What is it about macaroni and cheese that makes us so happy? It’s the ultimate comfort food that we all seem to love, but why? Is it all that flavor and soft, gooey goodness? Is it that it’s easy on the eye, the simplest of foods, or that it satisfies us in a way that no other meal does?
I’ve found that serving it at a holiday meal generates all kinds of positive comments. It’s always the first dish to get gobbled up. After years of having this one not eat ham and that one not eat lamb, it’s become the go-to dish for the whole family. It doesn’t matter what I serve any more, because all folks really care about is the macaroni and cheese.
But it’s also often a dish that fussy, fidgety eaters will indulge in even as they reject that shrimp dish I slaved over in the hot kitchen. It entices us, beckons us, seduces us. It is a sensual food, tongue-pleasing and self-indulgent. Macaroni and cheese offers no resistance to our teeth. It doesn’t fight back or leave us struggling to chew. It goes down smooth. It slides into our tummies like a big, warm, fuzzy hug.
The reason I love it most? I can make it in my sleep. I’ve got it down to a science of sorts. I picked up a few tricks on cooking shows. Bobby Flay taught me to heat my milk for my Béchamel sauce. Mary Ann Esposito taught me to boil my pasta water, take it off the heat, and stir in the macaroni — no need to worry about boil-overs, because the pasta cooks on its own. I don’t even bother with following a recipe anymore. I just throw everything together.
So, what do I do with the time I don’t waste fussing on dinner? I work longer. On nice days, I get outside, whether it’s a walk around the block or a hike up a mountain. This weekend, I made my mac and cheese before I took the little pocket pooch for his second official hike. Adopted last year, Dino had little experience for long walks, so I had to condition him. We started last year with twenty-minute walks in the woods, so he could work his way up to the real deal.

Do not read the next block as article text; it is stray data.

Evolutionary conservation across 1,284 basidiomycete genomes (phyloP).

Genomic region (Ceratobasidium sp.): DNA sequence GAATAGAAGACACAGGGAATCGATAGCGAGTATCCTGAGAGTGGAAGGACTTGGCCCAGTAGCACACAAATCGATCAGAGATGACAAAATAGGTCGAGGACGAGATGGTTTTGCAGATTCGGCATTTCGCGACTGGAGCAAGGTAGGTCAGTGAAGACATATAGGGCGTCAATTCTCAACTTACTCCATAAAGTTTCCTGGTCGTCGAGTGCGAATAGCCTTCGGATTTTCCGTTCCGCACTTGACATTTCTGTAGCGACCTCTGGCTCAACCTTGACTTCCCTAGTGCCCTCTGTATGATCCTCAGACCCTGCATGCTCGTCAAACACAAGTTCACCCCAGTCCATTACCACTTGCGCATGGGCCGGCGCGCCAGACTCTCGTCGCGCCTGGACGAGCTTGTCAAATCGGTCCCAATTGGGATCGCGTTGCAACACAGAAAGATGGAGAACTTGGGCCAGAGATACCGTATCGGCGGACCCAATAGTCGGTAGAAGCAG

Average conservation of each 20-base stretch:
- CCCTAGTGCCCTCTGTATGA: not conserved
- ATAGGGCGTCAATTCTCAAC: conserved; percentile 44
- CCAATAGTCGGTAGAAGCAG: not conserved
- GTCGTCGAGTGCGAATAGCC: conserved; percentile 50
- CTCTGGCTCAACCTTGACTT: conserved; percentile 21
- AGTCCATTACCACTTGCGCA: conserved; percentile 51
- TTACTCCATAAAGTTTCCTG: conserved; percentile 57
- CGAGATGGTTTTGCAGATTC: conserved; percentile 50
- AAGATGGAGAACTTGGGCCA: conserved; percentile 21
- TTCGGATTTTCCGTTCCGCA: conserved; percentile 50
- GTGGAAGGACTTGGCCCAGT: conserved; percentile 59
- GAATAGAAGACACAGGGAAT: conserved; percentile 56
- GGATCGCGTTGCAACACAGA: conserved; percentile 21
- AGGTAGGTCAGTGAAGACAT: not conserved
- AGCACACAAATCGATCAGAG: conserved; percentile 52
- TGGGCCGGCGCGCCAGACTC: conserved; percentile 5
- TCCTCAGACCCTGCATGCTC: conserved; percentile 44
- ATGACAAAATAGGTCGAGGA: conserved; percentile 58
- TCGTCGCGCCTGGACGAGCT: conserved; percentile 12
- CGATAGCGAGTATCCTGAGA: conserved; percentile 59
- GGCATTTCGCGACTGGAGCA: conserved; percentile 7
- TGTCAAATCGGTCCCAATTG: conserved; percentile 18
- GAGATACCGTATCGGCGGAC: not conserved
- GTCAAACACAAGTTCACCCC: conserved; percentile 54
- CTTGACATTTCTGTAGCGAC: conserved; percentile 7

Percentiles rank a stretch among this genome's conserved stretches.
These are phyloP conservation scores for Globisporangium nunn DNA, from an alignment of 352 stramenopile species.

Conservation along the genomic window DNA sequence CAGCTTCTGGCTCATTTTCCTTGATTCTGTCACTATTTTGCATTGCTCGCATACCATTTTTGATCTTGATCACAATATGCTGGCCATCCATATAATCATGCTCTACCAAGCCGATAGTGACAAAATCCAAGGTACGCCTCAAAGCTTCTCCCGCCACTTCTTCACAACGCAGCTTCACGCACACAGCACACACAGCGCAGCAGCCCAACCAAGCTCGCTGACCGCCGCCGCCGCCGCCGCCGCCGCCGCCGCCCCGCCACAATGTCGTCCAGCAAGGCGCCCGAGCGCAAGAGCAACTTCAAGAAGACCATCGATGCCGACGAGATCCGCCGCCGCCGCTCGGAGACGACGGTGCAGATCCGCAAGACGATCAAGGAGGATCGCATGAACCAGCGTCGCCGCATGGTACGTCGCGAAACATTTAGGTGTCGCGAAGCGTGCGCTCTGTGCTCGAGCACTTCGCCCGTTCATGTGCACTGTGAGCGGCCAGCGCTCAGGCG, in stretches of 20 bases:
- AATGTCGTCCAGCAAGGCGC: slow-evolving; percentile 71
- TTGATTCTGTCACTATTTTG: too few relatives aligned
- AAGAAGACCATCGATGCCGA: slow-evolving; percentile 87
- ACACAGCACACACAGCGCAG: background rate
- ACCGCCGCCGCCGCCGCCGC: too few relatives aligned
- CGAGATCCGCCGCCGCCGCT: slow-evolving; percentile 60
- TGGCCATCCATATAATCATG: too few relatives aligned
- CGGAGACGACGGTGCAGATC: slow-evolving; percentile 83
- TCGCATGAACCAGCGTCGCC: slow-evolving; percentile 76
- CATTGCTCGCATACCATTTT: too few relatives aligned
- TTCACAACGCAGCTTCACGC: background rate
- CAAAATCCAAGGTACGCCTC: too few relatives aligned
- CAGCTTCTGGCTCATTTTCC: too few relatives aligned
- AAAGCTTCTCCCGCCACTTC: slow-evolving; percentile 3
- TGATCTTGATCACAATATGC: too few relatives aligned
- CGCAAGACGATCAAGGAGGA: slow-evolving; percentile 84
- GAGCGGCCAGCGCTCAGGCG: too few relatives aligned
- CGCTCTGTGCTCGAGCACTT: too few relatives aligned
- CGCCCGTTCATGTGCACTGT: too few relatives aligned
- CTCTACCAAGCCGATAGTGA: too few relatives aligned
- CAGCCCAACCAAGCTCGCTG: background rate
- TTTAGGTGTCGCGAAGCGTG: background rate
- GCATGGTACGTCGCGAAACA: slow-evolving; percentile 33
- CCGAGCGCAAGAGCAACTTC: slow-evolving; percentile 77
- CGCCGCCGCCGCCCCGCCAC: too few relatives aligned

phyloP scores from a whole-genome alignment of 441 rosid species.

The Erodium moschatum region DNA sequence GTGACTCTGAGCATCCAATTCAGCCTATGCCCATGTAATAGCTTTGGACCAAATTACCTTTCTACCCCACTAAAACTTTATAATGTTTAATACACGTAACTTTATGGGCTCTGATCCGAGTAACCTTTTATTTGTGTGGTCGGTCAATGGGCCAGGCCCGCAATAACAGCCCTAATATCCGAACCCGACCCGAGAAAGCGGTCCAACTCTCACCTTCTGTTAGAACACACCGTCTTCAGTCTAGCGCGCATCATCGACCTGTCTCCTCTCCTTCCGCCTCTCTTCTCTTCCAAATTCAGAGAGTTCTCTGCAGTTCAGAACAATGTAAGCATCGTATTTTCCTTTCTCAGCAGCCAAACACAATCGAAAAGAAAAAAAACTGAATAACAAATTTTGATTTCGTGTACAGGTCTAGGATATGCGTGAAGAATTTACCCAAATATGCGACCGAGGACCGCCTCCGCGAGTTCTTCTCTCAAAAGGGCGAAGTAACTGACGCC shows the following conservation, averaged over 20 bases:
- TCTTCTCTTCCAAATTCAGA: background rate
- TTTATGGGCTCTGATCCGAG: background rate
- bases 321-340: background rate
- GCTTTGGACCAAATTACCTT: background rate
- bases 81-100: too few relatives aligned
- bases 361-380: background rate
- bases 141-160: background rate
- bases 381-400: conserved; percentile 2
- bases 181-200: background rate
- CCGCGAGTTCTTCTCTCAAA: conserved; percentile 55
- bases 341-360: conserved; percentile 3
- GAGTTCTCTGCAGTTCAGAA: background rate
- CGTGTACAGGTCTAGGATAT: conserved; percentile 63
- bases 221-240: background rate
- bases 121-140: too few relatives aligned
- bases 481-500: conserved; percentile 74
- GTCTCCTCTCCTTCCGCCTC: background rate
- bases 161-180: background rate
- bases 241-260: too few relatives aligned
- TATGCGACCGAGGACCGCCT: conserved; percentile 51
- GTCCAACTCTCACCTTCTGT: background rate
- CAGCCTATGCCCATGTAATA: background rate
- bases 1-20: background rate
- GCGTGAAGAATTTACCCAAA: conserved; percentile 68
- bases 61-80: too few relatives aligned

I’ve worked over the last few months to get him used to hopping over logs, tree roots, and the like, even as I increased the length of our walks. My last pocket pooch was a natural in the woods. She adored scrambling up the mountain. A nervous, high-strung little Yorkie, Sweetie had a tough time in the real world, but felt right at home in the middle of the woods. People used to marvel at the fact that she made it to the summit on her own power.
Will Dino be as agile and adept? It’s hard to say at this point. He’s certainly off to a good start. We hiked the base of the mountain for about an hour, and he thoroughly enjoyed the adventure. On the way home, he napped in his car seat. I was only sorry that I don’t know the doggie equivalent of mac and cheese, because I would have whipped him up a dish of it.
Here’s my recipe for 4 servings:
8 ounces of your favorite pasta (I like macaroni or ziti, to absorb all that lovely cheese sauce) cooked al dente
1/4 cup butter or margarine
2 cups hot milk
8 ounces shredded cheddar
1/4 cup good grated Parmesan
1 teaspoon prepared mustard
pinch of nutmeg
1 teaspoon Adobo seasoning
1/2 teaspoon garlic powder
1 teaspoon onion powder
Nuke the two cups of milk in the microwave while you cook the butter/margarine and flour over medium heat, stirring often, for about 3 minutes. Pour in the hot milk and whisk to break up any clumps. When the sauce is thick and smooth, add the cheddar, Parmesan, mustard, nutmeg, Adobo, garlic powder, and onion powder, stirring until the cheeses are melted. Pour over the cooked macaroni.
Preheat the oven to 350 degrees. If you like a crumb topping, melt 1/4 cup of butter or margarine in the microwave for about 20-30 seconds, and stir in about one cup of seasoned bread crumbs. Bake for 25-30 minutes, until heated through. If you’re in a rush, you can nuke it for 5-6 minutes, and then finish baking it in the oven for 15-20 minutes. As Julia Child would say, “Bon appétit!”